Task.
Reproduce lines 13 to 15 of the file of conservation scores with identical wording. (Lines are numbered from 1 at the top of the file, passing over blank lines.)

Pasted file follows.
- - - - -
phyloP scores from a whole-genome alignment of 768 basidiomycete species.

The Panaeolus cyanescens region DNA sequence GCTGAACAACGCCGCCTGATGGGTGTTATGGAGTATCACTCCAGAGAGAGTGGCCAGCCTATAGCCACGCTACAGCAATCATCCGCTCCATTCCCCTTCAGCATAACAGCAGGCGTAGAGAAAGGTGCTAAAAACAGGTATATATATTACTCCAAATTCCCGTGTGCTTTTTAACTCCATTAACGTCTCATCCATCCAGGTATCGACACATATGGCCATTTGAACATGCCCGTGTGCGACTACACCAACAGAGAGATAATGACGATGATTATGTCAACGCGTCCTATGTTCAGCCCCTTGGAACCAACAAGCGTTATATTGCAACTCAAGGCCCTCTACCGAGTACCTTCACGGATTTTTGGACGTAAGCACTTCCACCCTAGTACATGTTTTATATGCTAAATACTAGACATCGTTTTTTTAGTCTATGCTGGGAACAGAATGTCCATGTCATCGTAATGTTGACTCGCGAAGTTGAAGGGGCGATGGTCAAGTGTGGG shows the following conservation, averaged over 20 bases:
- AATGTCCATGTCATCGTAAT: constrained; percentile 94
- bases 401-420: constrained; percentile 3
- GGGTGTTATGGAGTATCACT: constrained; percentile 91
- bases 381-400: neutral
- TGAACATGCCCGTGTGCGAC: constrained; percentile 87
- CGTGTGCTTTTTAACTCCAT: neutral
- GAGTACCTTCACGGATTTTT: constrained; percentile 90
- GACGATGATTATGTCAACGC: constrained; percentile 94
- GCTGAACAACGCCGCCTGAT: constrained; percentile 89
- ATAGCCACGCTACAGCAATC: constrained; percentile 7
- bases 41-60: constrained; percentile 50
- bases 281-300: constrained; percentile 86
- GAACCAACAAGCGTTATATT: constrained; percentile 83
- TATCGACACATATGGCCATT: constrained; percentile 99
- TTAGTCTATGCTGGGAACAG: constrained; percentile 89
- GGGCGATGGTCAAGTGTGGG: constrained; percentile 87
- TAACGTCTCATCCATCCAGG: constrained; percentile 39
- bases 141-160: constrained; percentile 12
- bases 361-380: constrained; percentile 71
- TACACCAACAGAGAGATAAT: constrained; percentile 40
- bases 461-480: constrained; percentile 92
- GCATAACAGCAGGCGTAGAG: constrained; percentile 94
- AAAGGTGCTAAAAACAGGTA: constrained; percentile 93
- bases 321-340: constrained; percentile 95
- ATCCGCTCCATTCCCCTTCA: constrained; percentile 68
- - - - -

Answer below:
- bases 41-60: constrained; percentile 50
- bases 281-300: constrained; percentile 86
- GAACCAACAAGCGTTATATT: constrained; percentile 83